Waiting is frustrating. It is especially frustrating in healthcare, where patients may be squeezing appointments into busy schedules or dealing with unexpected health concerns. Healthcare organizations are well aware that waiting is a pain point. Indeed, wait times are a huge dissatisfier for both patients and people working on the front line of healthcare.

Of course, some waits are necessary and value-added. For example, waiting is necessary when staff members clean and sanitize exam rooms. Waiting is necessary when providers give thoughtful consideration to test results. But not all waiting is value-added - organizations that are working to eliminate non-value-added (i.e., wasted) time to the extent possible have made this a major focus of performance-improvement initiatives.

Patient perceptions of wait times

NRC Health conducted a national Market Insights study to better understand the full impact of wait times in healthcare. More than 2,000 patients shared their perspectives on acceptable wait times, how people feel if wait times go beyond acceptable, what makes long waits worth it, and what care providers can do to mitigate frustration with long waits.

For this study, wait time was defined as "the amount of time between when you arrive and when you are seen by a Provider who can address the reason for your visit." Willingness to wait differs with visit type:

Virtual Visit - 20 minutes

Scheduled Appointment - 30 minutes

Unplanned Visit - 45 minutes

Interacting with healthcare providers is emotional. Indeed, patients often come to healthcare situations feeling a range of emotions, ranging from anticipation to fear and uncertainty. Waiting longer than expected heightens the emotional context of healthcare. As wait times increase, patients feel anxious and annoyed. Waiting an hour or more is the emotional breaking point - many patients report feeling angry and unforgiving. This damages relationships with care teams and health organizations. Patients lose confidence and feel disrespected if their time is not valued. While service recovery is possible, starting off on the right foot is better.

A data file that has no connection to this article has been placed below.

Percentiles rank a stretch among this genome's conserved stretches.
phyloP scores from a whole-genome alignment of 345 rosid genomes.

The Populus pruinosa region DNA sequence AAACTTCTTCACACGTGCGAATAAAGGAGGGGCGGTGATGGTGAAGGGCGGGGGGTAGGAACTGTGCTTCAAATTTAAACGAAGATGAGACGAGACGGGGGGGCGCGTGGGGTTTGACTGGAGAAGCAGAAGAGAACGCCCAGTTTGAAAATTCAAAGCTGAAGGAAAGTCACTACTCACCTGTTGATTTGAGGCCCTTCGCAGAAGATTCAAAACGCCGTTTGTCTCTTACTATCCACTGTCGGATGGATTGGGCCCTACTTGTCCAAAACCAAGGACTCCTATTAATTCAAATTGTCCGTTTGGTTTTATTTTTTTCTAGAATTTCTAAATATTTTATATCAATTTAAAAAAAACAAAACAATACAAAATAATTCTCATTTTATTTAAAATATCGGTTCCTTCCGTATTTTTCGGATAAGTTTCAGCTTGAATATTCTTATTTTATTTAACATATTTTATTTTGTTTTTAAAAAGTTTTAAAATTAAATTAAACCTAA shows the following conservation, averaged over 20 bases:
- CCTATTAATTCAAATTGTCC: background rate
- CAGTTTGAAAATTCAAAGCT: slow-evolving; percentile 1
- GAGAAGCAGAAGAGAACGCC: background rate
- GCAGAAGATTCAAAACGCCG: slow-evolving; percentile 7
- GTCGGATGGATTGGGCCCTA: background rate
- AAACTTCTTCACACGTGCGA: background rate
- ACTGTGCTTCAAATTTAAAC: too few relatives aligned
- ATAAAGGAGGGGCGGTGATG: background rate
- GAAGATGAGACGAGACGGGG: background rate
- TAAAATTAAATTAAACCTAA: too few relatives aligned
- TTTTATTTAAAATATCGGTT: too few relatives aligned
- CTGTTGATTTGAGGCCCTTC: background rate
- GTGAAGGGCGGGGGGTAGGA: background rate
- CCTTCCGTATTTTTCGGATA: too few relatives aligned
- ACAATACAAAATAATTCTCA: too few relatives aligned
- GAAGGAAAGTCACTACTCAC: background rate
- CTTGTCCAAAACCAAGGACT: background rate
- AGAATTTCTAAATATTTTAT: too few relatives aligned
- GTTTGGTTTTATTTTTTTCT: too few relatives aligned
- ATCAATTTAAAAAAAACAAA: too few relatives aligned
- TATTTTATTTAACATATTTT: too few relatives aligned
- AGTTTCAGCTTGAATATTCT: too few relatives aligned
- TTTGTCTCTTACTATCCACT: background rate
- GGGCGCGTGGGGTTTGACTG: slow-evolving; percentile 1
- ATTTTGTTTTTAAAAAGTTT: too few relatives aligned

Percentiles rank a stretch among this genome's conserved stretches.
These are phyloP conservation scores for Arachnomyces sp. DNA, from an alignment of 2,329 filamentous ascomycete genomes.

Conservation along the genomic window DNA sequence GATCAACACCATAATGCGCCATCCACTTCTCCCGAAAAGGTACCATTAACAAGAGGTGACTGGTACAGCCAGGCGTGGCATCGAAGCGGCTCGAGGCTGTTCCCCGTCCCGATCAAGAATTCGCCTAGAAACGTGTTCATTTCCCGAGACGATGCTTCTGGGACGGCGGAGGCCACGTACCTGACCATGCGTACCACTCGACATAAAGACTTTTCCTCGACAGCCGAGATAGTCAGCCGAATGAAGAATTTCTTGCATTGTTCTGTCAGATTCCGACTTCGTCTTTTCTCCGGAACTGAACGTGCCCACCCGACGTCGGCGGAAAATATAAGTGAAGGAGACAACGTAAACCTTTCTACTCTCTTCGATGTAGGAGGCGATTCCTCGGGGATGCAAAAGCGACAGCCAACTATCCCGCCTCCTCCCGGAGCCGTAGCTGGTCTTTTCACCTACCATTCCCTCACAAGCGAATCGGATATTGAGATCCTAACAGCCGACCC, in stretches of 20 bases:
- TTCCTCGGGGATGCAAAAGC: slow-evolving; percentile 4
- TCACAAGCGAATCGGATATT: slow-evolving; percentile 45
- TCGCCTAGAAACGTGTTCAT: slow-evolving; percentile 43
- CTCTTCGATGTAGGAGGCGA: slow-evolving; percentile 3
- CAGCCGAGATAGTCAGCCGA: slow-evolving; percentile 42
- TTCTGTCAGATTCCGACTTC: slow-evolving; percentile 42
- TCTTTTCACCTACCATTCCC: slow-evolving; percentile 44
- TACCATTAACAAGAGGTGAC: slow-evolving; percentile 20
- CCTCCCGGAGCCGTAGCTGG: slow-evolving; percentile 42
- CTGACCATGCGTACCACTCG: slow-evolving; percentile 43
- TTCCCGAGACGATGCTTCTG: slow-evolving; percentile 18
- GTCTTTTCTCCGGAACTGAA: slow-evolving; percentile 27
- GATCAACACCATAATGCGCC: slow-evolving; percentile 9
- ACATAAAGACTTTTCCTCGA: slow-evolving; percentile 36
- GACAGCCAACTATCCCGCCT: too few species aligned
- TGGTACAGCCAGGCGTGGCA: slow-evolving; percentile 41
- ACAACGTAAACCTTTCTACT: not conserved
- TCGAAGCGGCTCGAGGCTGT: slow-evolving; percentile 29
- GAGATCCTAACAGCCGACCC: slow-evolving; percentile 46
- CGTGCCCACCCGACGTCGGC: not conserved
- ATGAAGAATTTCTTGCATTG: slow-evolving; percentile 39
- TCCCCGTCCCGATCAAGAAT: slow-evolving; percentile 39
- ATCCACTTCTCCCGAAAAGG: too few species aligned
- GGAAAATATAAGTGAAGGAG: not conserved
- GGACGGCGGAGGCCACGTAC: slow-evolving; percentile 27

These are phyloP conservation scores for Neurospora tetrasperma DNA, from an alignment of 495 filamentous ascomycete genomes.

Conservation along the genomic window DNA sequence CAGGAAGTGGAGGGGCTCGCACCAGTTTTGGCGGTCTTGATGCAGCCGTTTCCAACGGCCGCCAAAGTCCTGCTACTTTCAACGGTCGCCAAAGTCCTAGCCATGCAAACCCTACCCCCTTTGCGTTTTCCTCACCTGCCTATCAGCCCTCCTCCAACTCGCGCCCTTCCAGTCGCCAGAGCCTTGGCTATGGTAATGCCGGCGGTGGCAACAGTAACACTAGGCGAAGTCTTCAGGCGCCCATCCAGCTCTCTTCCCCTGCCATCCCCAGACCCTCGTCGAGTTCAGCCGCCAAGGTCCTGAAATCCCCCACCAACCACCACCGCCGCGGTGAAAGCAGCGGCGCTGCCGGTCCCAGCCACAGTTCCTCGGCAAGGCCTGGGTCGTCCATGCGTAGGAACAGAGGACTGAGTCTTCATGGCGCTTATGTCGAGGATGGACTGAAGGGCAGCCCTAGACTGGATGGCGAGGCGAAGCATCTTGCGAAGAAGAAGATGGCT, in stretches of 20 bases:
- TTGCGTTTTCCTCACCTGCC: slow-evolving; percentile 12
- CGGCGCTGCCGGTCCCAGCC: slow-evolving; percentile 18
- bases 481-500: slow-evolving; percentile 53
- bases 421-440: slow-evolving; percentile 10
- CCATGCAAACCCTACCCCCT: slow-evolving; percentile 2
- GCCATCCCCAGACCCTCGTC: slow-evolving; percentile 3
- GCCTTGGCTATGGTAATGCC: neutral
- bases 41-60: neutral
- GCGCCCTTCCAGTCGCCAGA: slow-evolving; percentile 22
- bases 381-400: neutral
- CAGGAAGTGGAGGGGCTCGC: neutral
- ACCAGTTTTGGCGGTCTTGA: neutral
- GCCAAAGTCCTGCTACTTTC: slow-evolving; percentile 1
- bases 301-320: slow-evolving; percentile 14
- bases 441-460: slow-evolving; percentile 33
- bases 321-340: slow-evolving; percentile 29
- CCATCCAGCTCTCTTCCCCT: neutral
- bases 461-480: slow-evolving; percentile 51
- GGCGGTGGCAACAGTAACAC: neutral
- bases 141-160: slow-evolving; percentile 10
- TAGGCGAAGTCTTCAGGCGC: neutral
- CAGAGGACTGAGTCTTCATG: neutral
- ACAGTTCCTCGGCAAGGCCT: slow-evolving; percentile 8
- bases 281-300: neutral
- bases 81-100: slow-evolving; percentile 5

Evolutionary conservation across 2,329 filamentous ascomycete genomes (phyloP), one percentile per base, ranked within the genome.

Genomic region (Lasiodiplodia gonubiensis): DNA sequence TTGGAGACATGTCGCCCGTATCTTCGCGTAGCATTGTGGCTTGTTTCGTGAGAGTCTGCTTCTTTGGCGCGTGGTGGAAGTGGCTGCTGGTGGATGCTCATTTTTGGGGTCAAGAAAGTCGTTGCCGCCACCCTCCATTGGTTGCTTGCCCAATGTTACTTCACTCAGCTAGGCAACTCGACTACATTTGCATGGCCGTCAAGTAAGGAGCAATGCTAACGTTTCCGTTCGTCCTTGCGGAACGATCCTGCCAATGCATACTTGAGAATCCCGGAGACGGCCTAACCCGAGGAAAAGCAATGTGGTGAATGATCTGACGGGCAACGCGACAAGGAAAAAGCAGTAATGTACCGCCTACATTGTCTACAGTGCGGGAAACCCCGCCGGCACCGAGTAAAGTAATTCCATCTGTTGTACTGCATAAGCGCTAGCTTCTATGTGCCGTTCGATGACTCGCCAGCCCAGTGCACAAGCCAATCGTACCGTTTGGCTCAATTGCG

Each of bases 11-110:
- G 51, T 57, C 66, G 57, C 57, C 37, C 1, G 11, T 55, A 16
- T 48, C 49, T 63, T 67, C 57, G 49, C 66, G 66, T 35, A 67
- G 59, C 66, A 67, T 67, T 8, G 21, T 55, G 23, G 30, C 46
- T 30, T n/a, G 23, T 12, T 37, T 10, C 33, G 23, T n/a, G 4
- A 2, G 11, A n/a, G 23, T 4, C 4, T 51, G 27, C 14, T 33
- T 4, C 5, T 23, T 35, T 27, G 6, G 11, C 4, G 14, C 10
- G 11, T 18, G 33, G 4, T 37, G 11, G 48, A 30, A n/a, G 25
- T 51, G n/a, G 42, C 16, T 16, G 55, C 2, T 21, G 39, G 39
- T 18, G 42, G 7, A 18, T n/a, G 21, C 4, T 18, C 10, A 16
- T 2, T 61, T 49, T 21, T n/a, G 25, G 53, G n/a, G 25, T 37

In today's consumer-driven economy, healthcare consumers or patients have high expectations for service and quality. They are influenced by companies like Amazon, Lyft, and Instacart, which deliver basic needs more quickly than ever before. Furthermore, people have many choices for healthcare and are not afraid to exercise those choices. Waiting puts care providers at risk of losing patients to competitors.

Bottom Line

It is important to distinguish between value-added waits and non-value-added waits. Value-added waits are necessary to deliver high-quality care and service. Non-value-added waits contribute to anxiety and cause frustration and anger, particularly if they extend to an hour or more. Of course, in addition to doing what you can to identify and address non-value-added waiting time, it helps to communicate reasons for value-added waits to appropriately manage expectations.

In our Market Insights study, patients expressed that updates on waiting time, meaningful time with care providers, and comfort of the waiting areas all mitigate frustration with waiting. The Experience feedback highlights additional underlying factors such as communication about care processes and attention to pain control that, if addressed, can shift perceptions in a positive direction. All of these are actionable and controllable and are likely at least as important as reducing the wait itself.

Long waits are often symptoms of bigger problems such as broken processes and lack of teamwork. These are dissatisfiers to patients, families, and people working on the front line. Devising strategies to address long waits must include the entire care team, including front-desk staff. Those closest to the work often have the best sense of core problems, see the workarounds, and have ideas of how to improve processes. Asking for their ideas leads to more ownership and accountability for solutions.

To read more about how long wait times can negatively affect your clinic, checkout this article.

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